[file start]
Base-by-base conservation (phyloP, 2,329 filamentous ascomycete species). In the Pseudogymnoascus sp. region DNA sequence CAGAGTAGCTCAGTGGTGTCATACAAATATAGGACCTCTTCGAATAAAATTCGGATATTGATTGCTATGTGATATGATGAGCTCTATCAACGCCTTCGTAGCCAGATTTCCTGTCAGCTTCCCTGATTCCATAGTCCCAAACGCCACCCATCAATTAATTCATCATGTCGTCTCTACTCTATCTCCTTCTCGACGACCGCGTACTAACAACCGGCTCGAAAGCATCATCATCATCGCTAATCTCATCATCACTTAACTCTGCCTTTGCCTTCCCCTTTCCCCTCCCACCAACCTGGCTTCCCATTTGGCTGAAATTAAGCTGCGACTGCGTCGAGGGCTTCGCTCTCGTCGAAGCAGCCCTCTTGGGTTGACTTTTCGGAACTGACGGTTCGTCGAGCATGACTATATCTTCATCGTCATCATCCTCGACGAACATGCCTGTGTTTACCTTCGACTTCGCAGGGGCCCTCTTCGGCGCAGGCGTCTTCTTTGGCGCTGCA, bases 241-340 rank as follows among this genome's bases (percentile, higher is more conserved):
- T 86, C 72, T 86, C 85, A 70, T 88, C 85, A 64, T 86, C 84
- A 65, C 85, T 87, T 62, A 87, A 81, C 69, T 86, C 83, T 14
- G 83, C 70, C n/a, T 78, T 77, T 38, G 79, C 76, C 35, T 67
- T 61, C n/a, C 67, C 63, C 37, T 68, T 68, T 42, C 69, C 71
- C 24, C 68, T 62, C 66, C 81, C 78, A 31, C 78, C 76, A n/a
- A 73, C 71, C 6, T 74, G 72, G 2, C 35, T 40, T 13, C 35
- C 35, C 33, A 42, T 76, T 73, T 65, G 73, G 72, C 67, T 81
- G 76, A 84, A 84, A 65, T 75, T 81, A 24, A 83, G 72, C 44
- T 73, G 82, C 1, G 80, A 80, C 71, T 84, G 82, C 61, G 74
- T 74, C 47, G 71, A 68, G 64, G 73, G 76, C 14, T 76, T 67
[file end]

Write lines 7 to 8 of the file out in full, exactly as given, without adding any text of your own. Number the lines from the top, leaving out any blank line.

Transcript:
- A 73, C 71, C 6, T 74, G 72, G 2, C 35, T 40, T 13, C 35
- C 35, C 33, A 42, T 76, T 73, T 65, G 73, G 72, C 67, T 81